The photos below were taken on my first visit to the mine in 1994

(Click on any photo thumbnail to see its larger version)


These four photos are of the salt range region in which the Khewra Salt Mines are located. The hills contrast greatly with the flat plains of the Punjab. On the right is Khewra town.



These three photos were taken inside the Khewra Salt Mines. I didn't take many photos at the time because my camera was inappropriate for the darkness inside. The photo on the extreme left shows the mosque constructed enturely of salt bricks and illuminated. In the photo in the middle, the guide is explaining to our group members and the photo on the right shows a very large salt rock.


Two photos of me standing in front of the entrance to the Khewra Salt Mines. The photo on the left was taken on my first visit there in 1994. The photo on the right was taken on my second visit on 9th April 2006. Have I and the mine entrance changed much in those twelve years?




The photos below, all taken on April 9th, 2006, show the mine's surrounding landscape and buildings before our tour group entered the mine

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  The photo on the left shows several of our group members standing around waiting for the guide to purchase our entrance tickets and arrange for a guide. The photo on the right shows the hill in which the mine is located. The entrance is on the left beyond the bridge.  
     These are shots of the mine surroundings. Note the children's playground on the right. There is also a mosque (or shrine?) in close proximity of the mine.    
  This is a building which looks as if it may have been erected in the colonial days. I don't know what its purpose is and there was no one there to ask.  
    Views of the large parking area. I don't think you'll find it too difficult to park here, even during peak season. There were a number of other coasters too. See the other tourists in the two photos on the right.    
    The parking area is again on the left and some other building. On the right is a large built up area next to the parking lot where you can purchase entrance tickets, buy souvenirs etc.    
  This is the area already shown in the photos above on the right side, showing the area where the offices of the Pakistan Mineral Development Corporation (the mine owners) are located. The souvenir shop is also close by (see photos below). There are also benches where one can sit and relax. The day was very windy (note the flags) and at times it was difficult to stand motionless for the photos.  
    The souvenir shop at the Khewra salt mine. It's small but it has a few nice items. I bought some table salt. See also the lamps and animal figures made from salt rocks on the photos.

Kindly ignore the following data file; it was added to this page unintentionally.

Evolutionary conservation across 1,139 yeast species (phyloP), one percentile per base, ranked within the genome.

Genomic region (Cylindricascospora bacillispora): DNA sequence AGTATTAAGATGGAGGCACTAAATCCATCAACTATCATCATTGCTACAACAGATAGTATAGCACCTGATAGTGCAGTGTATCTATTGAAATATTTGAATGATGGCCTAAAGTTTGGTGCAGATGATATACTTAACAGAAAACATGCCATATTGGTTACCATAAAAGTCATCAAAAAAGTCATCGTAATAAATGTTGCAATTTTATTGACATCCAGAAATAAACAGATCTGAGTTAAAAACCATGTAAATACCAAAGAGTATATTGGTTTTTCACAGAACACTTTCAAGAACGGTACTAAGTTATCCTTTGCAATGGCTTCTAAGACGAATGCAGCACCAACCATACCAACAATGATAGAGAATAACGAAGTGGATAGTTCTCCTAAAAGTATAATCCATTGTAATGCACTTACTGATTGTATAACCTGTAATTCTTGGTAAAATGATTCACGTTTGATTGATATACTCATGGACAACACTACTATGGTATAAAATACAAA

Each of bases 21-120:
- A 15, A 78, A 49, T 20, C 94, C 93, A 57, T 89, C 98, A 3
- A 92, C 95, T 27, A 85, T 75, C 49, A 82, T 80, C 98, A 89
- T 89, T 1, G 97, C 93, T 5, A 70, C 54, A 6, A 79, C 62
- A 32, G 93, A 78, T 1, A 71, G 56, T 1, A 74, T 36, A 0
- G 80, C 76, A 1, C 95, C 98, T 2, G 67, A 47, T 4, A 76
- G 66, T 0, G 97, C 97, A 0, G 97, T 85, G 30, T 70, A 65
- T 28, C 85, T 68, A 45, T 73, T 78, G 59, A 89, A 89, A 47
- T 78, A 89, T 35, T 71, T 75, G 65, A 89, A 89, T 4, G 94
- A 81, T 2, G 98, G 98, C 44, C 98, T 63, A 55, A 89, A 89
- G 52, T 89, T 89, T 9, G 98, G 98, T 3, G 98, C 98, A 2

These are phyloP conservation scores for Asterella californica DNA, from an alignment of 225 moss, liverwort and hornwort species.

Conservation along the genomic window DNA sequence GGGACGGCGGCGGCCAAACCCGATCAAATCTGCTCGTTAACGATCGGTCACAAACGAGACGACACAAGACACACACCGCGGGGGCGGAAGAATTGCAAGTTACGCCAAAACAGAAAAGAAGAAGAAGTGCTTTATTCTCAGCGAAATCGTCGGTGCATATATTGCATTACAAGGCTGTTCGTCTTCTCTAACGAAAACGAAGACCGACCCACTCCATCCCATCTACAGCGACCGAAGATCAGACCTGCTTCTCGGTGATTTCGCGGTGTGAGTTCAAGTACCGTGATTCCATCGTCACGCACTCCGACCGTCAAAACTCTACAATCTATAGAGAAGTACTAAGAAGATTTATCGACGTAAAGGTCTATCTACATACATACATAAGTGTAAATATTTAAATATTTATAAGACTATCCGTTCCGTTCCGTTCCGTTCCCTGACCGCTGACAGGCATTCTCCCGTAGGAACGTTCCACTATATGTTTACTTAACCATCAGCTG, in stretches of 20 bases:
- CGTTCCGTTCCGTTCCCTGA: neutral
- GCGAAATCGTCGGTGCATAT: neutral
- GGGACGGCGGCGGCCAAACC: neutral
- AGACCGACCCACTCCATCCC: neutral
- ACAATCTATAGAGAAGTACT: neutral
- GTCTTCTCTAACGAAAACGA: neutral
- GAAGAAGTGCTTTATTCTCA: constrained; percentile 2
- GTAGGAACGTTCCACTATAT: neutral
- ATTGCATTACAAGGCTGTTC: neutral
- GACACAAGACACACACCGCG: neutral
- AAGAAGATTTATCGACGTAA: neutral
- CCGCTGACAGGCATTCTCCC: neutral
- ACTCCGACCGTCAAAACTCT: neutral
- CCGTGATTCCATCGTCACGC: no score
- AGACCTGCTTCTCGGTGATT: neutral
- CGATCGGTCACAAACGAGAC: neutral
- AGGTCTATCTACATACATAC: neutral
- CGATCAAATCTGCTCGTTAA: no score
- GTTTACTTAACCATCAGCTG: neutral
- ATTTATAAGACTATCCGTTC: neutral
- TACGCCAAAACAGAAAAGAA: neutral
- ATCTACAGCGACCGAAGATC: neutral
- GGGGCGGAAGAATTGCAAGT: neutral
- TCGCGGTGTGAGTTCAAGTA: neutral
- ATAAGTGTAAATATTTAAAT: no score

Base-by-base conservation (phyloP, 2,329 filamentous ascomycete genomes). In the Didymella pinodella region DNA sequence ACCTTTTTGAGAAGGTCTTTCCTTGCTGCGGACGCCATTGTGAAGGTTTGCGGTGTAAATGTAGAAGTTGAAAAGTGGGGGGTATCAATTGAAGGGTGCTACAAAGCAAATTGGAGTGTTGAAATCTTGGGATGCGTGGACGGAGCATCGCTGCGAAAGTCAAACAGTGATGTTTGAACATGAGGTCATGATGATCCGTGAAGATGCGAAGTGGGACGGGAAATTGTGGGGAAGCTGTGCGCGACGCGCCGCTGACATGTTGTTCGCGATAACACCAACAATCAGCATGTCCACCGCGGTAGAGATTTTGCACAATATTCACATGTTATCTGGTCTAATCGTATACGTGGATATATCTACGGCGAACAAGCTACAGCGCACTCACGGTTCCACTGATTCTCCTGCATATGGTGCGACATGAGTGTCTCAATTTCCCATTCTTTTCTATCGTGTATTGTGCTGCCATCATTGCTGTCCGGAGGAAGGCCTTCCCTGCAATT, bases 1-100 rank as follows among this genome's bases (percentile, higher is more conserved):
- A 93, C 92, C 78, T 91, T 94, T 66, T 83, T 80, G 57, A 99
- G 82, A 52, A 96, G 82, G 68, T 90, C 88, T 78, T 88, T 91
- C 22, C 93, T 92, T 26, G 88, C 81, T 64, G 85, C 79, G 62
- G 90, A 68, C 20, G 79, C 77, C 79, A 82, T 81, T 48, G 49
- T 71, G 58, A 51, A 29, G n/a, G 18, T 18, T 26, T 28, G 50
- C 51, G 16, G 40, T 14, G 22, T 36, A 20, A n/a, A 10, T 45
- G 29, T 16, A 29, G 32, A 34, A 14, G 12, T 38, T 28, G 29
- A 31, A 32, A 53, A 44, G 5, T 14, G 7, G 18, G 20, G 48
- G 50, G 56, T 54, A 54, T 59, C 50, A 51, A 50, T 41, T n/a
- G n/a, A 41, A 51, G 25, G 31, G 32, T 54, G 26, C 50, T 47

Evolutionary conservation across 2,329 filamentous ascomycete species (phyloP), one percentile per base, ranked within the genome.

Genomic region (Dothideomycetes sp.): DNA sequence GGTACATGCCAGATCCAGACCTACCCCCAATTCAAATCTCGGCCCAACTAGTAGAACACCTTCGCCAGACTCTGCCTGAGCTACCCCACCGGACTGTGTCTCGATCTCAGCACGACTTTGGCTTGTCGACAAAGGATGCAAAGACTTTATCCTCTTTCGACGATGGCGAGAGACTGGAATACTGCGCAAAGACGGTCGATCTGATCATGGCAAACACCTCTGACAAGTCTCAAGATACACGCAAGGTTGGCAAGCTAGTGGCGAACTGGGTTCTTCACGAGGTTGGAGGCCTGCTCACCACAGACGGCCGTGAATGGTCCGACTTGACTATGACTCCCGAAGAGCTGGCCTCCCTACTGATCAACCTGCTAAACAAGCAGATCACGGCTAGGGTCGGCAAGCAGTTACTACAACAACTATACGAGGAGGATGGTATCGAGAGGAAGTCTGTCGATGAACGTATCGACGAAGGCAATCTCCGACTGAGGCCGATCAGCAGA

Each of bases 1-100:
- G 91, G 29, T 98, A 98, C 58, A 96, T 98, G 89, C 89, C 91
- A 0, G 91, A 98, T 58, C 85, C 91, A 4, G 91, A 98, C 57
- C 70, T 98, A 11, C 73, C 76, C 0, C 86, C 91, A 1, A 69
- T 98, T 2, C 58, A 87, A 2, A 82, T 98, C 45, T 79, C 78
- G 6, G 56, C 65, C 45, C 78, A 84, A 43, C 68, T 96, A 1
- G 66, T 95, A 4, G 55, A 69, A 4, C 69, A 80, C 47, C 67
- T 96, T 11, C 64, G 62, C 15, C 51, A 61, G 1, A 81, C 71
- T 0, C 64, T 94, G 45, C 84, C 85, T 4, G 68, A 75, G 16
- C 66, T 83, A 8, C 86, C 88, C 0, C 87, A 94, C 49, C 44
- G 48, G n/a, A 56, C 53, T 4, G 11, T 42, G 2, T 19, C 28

OK, now we're going towards the mine. To do that we had to walk down a long and windy path towards the hill where the mine entrance is located. On reaching there, a train (see photo on the right) was waiting to drive us the kilometer or so distance into the place where our guide was waiting. This was quite deafeningly loud and bumpy journey indeed! To get into the mine one can also walk as there is sufficient space to the left of the tracks and there were alot of visitors who used their legs.    
    The area around the mine entrance. Note the children's playground again with the large wheel. The building on the right was just adjacent to the mine entrance. The last photo was taken from my carriage near the rear.    


The photos below were taken inside the mine

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  Our train halted just a few yards away from the place where our guide was waiting. After we disembarked, and before our guide started to tell us about the mine's history, there was a very loud bang. On looking in the direction of the din, we saw a small fire burning on the tracks. I don't know what caused the fire but it was put out quickly.

Our guide informed us that the temperature in the mine is a constant 18 degrees celsius throughout the year.

    The photos in this row show the mine's famous salt mosque. It was constructed some five decades ago and is used for prayers. It is a simple and small structure, carpeted inside and with minarets at its corners, and if you look closely, you will see electric cables going into its wall. This is for the illumination of the pinkish and whitish salt bricks.  
    More photos of the salt mosque, including a perspective snapshot. I'm standing in front of it in the photo on the extreme right.     
  After spending a short while at the mosque, and listening to our guide's account, we pushed on. Close by, there is a post office constructed of salt bricks (photo on the left. The photo on the right conveys a good impression of the dimensions of the long tunnel open to tourists and which is criss-crossed by a number of openings, and which contains a number of interesting places to see.  
  These are huge salt rocks which have formed in the mine over the passage of many years. They almost look like magical stones.    
  A section of the ceiling. This is the typical robust salt surface with its distinctive pinkish and whitish colour hue that you can expect to find throughout the mine.
    These photos show the construction site and work being undertaken to create monuments out of salt rocks. When this photo was taken in April, I was told that here a model of the "Minar-i-Pakistan" in Lahore was being constructed. This work has reportedly now been completed.     
  The mine has a number of lakes. These two photos were taken at one of them. Unfortunately, my Sony Cybershot digital camera has this annoying tendency to produce "orbs" every time the flash is used in a dark environment. These orbs show up on dark areas of the photos and can really mess them up. On some photos, like the one on the right, you will see these orbs. I tried to eliminate them with Adobe Photoshop and was more successful on some photos than on others.  
    Now we come to one of the "highlights" of the guided tour - the visit to "Diamong Alley". These photos were taken at the entrance to the tunnel.    
    Look closely at the walls and ceiling of the tunnel. They are encrusted with salt crystals that glitter when light falls on them. The coloured lights give a nice warming effect.